With respect to the foregoing embodiments of a local read data driver 50A (FIG. 2A) and 50B (FIG. 2B), the read data lines 52A, 52B are precharged. If the single data rate DR and DRB lines 52A, 52B are switching at a maximum rate, then the double data rate GDRB and Q data output line 60 (FIG. 1) would only switch at ½ the maximum rate. Conversely, if the DDR GDRB and Q data output line 60 are switching at maximum rate, then the SDR read data lines 52A, 52B are also switching because they are precharged. This is also true with respect to the corresponding “write” signals DL, DLB, GDW and D and is an artifact of how the single data rate internal data lines relate to the double data rate internal and external signal lines.
With reference specifically to FIG. 2C, a further representative implementation of a local read data driver 50C is shown. The local read data driver 50C comprises a series connected string comprising P-channel transistor 132 with N-channel transistors 134, 136 coupled between VCC and circuit ground. A similar string comprising P-channel transistor 138 with N-channel transistors 140, 142 is also coupled between VCC and circuit ground. Transistors 132, 134, 136, 138, 140, and 142 form an input circuit portion of local read data driver 50C. The common connected gate terminals of transistors 132 and 134 are coupled to the node intermediate transistors 138 and 140 as well as to DRL line 44A. The gate terminals of transistors 136 and 142 are coupled to REN line 54 while the common connected gate terminals of transistors 138 and 140 are coupled to the node intermediate transistors 132, 134 and to the DRLB line 44B.
The DRLB line 44B is also coupled to the input of a pair of CMOS transmission gates 144 and 146 which each have the gate of their respective P-channel device coupled to RENB line 102 and the gate of their respective N-channel device coupled to REN line 54. A P-channel transistor 148 is coupled between VCC and the output of transmission gate 144 with its gate terminal coupled to REN line 54. Series connected P-channel transistor 150 and N-channel transistor 152 are coupled between VCC and circuit ground, with the node between them coupled to DR line 52A. The gate terminal of transistor 150 is coupled to the output of transmission gate 144 while the gate terminal of transistor 152 is coupled to the output of transmission gate 146. Transistors 148, 150, 152, and 154 form an output circuit portion of local read data driver 50C. An N-channel transistor 154 is coupled between the output of transmission gate 146 and circuit ground and has its gate terminal coupled to REN line 102.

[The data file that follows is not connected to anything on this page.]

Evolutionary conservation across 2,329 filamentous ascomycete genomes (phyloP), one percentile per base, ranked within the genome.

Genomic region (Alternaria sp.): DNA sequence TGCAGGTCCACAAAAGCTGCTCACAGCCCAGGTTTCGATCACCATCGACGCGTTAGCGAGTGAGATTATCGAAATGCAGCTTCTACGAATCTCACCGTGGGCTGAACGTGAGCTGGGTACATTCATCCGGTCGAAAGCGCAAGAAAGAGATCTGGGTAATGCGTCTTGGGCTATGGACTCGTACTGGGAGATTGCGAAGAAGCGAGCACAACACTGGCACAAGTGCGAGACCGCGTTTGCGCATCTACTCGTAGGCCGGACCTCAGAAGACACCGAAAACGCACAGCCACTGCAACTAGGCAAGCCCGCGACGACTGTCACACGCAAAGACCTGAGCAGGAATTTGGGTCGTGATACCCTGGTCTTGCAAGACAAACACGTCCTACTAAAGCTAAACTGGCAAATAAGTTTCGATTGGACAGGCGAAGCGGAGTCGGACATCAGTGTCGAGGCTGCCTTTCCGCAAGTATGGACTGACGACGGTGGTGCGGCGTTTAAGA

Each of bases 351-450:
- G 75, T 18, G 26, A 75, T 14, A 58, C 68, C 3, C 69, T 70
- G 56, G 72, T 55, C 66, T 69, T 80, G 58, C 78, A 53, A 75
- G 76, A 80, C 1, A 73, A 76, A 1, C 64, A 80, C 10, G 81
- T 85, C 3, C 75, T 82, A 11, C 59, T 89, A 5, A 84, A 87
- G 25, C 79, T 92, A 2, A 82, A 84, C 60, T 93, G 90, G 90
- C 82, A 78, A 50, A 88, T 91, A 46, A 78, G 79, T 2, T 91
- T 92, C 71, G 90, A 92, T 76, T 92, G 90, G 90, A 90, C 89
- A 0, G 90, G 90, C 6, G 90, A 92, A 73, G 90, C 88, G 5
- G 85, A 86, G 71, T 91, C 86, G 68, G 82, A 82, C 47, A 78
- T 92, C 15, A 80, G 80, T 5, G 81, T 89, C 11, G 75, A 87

With respect to this implementation of a local read data driver 50C, the read data lines 52A, 52B (DR and DRB) do not need to be precharged. Further, a single-ended output DR 52A is provided which, because it is driven to a level of VCC, may be less power efficient. Other potential disadvantages are that a relatively large P-channel transistor 150 is coupled to DR line 52A which serves to add capacitance and a comparatively large number of active devices is required to implement the design increasing the amount of on-chip area required for its layout.
With reference specifically to FIG. 2D, yet another representative implementation of a local read data driver 50D is shown. The local read data driver 50D includes a pair of series connected transistor pairs comprising N-channel transistors 172, 174 and 176, 178 coupled between VCC and circuit ground. The gate terminal of transistor 172 is coupled to the gate terminal of transistor 178 while the gate terminal of transistor 174 is coupled to the gate terminal of transistor 176. An N-channel transistor 180 couples the gate terminal of transistor 174 to circuit ground and has its gate terminal coupled to the gate terminal of transistor 178. Correspondingly, another N-channel transistor 182 couples the gate terminal of transistor 178 to circuit ground and has its gate terminal coupled to the gate terminal of transistor 174. Transistors 172, 174, 176, 178, 180, and 182 form a cross-coupled circuit portion of read data driver 50D.
The DRLB line 44B and the DRL line 44A are respectively coupled to the gate terminals of transistors 174 and 178 as well as to one terminal of N-channel transistors 184 and 186 respectively. The opposite terminals of transistors 184 and 186 are coupled to circuit ground and their gate terminals are common connected to receive the RENB signal on line 54.
The local read data driver 50D is a preferred implementation and provides DR and DRB signals on lines 52A, 52B which have a logic “low” level of VSS and a “high” level of VCC-Vt. Power is thereby saved because the logic “high” level is not a full VCC. Furthermore, the DR and DRB lines 52A, 52B are not precharged. This enables DR and DRB lines 52A, 52B to stay at one data state until the actual “read” data from the sense amplifier 20 changes. As previously noted, this is also a power savings exhibited by the local read data driver 50B (FIG. 2B).
In a “read” operation, the signals YRB and RENB go “low”. Either of DRL or DRLB lines 44A, 44B is pulled “high” by the P-channel device read amplifier 34 associated with the selected sense amplifier 20. Either transistors 172 and 178 or transistors 174 and 176 turn “on” pulling DR line 52A “high” and DRB line 52B “low” or DR line 52A “low” and DRB line 52B “high”. After the “read” operation, the signals YRB and RENB again go “high” and DRL and DRLB lines 44A, 44B are pulled “low”. This then turns off the transistors 172, 174, 176 and 178 allowing the read data lines 52A, 52B to “float”.